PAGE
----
Local Government-Run Media: The Spin and Economic Policy
State Government officials have begun to implement the illusion that is their version of economic fixes. It is proposed that local government be allowed to impose its own income and sales taxes as an effort to reduce property taxes and reduce state funds that go to these towns. A move that would cause the fight of business from many towns in the state out of state and to other towns and will force a business that wishes to operate in the state to move to districts and towns with little to no sales tax in order to remain economically viable. “That’s not a way to attract businesses to remain here and try to do economic development,” says vice president of the New Jersey Chamber of Commerce, Michael Egenton.
This action does not and cannot as a measure of reason solve the problem of the current over taxation but rather attempts to shift the burden of government employee salaries from the state and county governments onto local governments. One tax replacing another tax is not an effective fiscal policy. It’s a shell game.
Despite the spin given in the Star Ledger, praising Louis Greenwald (D-Camden) for his “thinking outside the box…” and “his aim to contain property taxes, the real enemy…” Greenwald’s plan in actuality simply amounts to the rising of the already cumbersome tax burden on New Jersey’s residents.
How can supporting yet another tax to be issued onto the public be billed as a tax saving action? The logic is unreasonable and ignores the fact that government must be cut, not expanded if we intend to preserve our wallets and our liberty. It has shown that New Jersey Democrats and its media arms have not learned from the recent gubernatorial election, but rather their concern only lies with how government employees will get their next fix at taxpayer expense while billing it as some humanitarian action.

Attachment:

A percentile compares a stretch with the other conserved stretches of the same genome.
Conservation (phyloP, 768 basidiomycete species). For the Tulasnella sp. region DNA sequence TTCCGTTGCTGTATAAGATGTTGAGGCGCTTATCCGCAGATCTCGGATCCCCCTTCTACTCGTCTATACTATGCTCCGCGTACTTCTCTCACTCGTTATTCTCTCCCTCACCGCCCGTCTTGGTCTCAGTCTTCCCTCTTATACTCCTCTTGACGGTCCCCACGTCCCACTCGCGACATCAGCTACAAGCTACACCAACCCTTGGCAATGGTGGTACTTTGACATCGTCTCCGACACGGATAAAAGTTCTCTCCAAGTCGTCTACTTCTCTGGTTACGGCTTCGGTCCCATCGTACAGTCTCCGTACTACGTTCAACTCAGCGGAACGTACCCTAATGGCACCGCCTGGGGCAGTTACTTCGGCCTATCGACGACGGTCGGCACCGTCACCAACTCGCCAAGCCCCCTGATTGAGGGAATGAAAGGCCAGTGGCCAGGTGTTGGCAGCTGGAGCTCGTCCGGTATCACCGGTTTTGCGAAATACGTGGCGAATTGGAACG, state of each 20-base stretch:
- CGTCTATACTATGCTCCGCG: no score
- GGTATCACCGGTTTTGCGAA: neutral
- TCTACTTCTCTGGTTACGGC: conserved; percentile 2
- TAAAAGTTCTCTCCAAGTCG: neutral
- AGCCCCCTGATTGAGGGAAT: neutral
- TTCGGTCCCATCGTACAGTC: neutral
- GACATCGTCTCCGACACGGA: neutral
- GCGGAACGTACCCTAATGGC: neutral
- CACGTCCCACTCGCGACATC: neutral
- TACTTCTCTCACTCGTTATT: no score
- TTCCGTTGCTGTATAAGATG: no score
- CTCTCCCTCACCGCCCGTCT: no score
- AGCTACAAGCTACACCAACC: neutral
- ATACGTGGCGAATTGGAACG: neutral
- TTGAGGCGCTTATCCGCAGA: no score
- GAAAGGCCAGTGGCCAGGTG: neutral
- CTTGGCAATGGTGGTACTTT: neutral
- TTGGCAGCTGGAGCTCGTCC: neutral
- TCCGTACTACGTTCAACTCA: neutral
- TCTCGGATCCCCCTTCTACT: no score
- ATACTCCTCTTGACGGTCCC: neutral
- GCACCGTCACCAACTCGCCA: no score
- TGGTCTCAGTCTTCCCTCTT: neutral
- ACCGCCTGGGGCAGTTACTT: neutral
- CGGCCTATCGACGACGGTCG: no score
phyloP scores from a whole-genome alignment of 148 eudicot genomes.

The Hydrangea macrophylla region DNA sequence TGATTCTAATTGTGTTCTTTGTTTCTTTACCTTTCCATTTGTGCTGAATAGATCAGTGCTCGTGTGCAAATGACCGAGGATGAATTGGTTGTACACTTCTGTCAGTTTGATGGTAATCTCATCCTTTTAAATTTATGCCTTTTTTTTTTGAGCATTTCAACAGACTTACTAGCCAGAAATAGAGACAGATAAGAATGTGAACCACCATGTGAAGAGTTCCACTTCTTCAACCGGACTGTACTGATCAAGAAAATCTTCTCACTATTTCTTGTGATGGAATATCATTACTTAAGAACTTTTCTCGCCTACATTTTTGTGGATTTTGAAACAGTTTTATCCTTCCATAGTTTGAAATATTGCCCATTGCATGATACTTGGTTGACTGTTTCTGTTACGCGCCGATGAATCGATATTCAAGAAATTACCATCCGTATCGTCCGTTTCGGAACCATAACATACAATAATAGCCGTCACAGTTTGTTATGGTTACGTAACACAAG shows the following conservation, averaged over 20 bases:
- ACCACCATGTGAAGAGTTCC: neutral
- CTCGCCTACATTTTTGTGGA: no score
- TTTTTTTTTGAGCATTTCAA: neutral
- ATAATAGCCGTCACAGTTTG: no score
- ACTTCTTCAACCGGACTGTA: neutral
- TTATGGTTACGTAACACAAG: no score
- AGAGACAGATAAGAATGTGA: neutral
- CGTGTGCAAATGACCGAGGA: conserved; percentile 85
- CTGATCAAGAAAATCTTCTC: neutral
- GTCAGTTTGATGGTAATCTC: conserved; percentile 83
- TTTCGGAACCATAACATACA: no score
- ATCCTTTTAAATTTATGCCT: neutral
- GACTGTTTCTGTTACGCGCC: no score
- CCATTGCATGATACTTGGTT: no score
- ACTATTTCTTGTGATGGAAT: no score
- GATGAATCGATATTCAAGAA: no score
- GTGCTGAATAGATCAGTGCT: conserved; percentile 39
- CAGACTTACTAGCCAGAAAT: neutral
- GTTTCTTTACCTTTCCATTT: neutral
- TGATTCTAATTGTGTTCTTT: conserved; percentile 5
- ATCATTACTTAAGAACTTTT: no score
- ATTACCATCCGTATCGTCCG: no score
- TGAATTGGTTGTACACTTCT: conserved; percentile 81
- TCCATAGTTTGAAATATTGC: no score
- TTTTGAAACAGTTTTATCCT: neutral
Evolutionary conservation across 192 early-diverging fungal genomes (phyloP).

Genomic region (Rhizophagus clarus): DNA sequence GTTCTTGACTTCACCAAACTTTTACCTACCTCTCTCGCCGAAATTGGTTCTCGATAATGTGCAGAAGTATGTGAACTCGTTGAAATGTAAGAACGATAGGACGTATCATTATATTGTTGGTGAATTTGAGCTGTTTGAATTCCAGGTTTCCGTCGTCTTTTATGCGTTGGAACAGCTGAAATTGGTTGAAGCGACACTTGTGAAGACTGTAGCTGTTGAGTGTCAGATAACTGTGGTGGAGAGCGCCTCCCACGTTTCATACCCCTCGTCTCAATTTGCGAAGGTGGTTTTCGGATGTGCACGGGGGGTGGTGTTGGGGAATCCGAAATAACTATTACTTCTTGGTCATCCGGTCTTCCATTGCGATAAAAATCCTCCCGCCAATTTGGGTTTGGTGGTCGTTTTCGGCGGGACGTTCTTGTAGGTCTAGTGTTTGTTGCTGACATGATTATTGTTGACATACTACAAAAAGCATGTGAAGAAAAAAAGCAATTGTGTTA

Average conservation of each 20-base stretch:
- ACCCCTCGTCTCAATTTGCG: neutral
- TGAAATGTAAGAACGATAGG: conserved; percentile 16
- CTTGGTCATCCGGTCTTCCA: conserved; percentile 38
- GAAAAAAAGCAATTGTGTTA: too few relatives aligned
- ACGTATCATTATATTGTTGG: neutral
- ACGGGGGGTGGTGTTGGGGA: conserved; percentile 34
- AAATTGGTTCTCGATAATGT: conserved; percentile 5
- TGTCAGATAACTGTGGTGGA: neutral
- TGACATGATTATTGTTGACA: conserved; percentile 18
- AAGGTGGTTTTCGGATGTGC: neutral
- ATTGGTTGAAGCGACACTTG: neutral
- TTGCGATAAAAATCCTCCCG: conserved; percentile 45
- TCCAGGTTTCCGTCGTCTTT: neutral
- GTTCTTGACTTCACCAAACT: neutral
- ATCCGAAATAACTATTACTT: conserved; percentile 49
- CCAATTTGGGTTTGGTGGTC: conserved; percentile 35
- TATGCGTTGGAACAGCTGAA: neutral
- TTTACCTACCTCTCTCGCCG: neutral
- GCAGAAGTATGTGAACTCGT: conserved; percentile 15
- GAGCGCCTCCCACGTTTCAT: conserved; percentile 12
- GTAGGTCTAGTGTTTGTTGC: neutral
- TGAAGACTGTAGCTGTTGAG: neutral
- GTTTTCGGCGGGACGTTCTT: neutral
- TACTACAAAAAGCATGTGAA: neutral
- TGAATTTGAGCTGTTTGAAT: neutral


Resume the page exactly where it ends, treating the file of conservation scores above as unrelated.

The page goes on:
When one attempts to control spending as governor Christie has shown the character enough to insist on, rather than playing the old word tricks of doublespeak, they are attacked on a number of false moral arguments. Immediately one reads tearjerker stories about local patrolmen, educators, and firemen who’re afraid for their jobs. Melodramatically, making sure to include that the individuals have children that are in some dire strait because mom or dad may be laid off.
This is the typical ploy to paint budget cuts as mean spirited and incomprehensible. Granted, this not an ideal situation no one likes to lay anyone off. That said, when did having a government job mean having a permanent job regardless of the economic climate? It is a reality that any man or woman in private sector has no lawful right to their job but rather the right to do it well or fail trying, with no guarantees of outcome. One may even do their job well and still wind up losing it for any number of reasons. The point is there are no guarantees.
The simple fact is New Jersey cannot fund itself without confiscating private wealth from its citizens to pay for the enormous amount of entitlements and education costs. In the private sector it’s called layoffs. Join the 21% of your American peers who are unemployed or underemployed as a result of the type of burdensome taxation the private sector must adhere to in order to remain lawful, no-thanks to the already bloated government. Furthermore, when did having a government job mean that one is entitled to a raise, as many union bosses demand for their workers, not based on merit or productivity but rather on time-served, yet another entitlement perhaps?
Instead of searching out and proposing more taxes, regardless at which level of government, we should be proposing to allow citizens to keep their tax monies and scaling back our government which would save real money. Greenwald is avoiding the “real enemy” which is the exorbitant cost of public education and the burden that already places on our communities.
Greenwald’s plan is to alleviate the coming rise in property taxes by issuing more taxes. If you’re confused, you should be, because it defies logic. It assumes that one tax will replace the other when in all reality we know that it will just be another tax to pay added on top of the current property taxes. “This is a shell game that we’ve played any number of times… that has papered over the problems and just continued to increase the amount of revenue, that’s not what were here to do,” Governor Christie said in response to the proposal. “What were here to do is to make government smaller,” Christie said.
At least someone gets it!
Originally posted at: www.egtrc.com